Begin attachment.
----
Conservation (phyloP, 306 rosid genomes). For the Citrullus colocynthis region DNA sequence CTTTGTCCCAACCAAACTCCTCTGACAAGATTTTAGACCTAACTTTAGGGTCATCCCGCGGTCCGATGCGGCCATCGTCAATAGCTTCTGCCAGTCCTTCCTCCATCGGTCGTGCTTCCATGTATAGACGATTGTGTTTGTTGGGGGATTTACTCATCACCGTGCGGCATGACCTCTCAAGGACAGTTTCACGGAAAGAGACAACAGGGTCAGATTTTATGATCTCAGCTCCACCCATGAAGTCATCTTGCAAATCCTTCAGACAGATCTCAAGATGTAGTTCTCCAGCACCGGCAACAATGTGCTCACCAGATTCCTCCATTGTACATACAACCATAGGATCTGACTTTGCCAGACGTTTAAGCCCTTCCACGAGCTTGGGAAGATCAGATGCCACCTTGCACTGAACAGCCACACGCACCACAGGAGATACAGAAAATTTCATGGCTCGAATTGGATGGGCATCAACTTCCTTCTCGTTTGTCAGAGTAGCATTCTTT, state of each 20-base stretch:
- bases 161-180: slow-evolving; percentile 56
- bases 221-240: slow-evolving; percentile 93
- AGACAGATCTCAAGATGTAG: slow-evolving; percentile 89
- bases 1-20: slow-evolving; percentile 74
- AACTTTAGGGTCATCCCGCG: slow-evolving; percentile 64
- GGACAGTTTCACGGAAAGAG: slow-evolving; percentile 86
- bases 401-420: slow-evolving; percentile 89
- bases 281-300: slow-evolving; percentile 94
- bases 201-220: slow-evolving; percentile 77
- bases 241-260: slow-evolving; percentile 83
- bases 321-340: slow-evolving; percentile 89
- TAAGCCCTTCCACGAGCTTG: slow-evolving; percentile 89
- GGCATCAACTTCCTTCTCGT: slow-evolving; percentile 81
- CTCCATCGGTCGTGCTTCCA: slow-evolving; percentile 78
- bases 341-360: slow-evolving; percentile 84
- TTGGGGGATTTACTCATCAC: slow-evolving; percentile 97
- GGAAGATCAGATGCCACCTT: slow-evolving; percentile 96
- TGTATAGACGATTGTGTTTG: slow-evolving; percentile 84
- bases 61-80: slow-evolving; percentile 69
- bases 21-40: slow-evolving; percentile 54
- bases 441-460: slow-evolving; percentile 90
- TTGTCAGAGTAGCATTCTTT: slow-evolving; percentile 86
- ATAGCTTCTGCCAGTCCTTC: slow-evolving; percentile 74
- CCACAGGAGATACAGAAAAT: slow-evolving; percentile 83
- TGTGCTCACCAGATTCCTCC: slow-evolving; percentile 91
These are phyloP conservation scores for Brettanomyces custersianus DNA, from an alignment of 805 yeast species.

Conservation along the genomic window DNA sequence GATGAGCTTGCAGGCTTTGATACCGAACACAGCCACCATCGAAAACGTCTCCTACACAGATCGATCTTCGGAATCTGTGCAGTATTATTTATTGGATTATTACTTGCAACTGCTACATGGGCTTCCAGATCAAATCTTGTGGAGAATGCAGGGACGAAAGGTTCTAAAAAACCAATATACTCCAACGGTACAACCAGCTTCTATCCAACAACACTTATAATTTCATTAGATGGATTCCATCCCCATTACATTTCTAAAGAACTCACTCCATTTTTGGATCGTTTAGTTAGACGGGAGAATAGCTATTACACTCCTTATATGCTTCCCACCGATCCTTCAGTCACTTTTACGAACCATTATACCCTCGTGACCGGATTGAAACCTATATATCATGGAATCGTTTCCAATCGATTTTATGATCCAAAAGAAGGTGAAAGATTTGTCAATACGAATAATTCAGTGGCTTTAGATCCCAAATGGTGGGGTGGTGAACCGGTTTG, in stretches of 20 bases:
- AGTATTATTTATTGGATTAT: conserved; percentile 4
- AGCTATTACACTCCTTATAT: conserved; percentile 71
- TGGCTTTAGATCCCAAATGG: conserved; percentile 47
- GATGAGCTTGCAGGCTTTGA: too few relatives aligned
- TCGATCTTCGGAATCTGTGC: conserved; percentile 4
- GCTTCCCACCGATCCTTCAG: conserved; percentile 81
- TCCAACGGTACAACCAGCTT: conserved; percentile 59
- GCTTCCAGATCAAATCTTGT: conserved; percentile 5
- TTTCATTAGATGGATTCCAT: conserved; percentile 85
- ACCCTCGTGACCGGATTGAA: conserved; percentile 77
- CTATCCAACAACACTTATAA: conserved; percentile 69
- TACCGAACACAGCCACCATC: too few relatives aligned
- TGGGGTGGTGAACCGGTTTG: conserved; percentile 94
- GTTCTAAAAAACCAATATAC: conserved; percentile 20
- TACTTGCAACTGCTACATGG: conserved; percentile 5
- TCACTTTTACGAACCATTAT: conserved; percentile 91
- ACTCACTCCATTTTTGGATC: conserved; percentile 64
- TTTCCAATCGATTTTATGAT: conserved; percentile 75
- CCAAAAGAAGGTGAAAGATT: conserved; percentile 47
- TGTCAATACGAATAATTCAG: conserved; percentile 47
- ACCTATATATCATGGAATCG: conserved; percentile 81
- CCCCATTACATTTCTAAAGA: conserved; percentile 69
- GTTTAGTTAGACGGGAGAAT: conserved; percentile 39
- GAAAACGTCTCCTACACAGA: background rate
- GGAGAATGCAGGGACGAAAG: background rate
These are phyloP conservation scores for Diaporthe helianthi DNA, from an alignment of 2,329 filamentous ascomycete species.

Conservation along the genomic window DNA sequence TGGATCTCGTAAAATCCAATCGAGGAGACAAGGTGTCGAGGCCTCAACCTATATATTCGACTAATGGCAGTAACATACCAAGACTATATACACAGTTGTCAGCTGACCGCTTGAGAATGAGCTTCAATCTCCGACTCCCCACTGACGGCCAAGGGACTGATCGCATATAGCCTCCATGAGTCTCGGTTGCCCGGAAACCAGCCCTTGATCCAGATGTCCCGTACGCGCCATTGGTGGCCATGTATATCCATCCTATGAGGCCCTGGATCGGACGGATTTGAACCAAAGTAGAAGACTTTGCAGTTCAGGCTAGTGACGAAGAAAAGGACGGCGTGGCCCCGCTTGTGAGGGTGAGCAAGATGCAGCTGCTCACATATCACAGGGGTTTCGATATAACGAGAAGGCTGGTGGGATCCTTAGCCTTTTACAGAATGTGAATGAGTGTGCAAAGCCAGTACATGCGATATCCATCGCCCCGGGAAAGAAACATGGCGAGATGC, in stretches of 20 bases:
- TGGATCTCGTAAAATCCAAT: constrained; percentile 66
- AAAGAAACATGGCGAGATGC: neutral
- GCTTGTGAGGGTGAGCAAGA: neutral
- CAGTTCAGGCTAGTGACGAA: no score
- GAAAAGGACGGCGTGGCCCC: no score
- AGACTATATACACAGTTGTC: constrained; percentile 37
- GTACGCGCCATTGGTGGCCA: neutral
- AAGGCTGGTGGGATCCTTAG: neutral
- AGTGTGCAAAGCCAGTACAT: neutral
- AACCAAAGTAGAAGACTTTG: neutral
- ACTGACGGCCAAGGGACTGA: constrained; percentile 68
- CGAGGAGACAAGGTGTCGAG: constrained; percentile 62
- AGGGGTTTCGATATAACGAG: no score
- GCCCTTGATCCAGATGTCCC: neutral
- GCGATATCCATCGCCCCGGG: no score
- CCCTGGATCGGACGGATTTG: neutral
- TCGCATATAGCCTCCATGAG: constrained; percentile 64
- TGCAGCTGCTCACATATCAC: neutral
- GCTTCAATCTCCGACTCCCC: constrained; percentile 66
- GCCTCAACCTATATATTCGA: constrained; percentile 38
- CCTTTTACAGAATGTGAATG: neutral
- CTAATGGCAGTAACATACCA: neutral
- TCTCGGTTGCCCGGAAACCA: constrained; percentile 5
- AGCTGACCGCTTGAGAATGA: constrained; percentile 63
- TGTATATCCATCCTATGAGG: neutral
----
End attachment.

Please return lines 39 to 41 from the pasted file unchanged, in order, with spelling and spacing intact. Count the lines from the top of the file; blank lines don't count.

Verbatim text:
- CTATCCAACAACACTTATAA: conserved; percentile 69
- TACCGAACACAGCCACCATC: too few relatives aligned
- TGGGGTGGTGAACCGGTTTG: conserved; percentile 94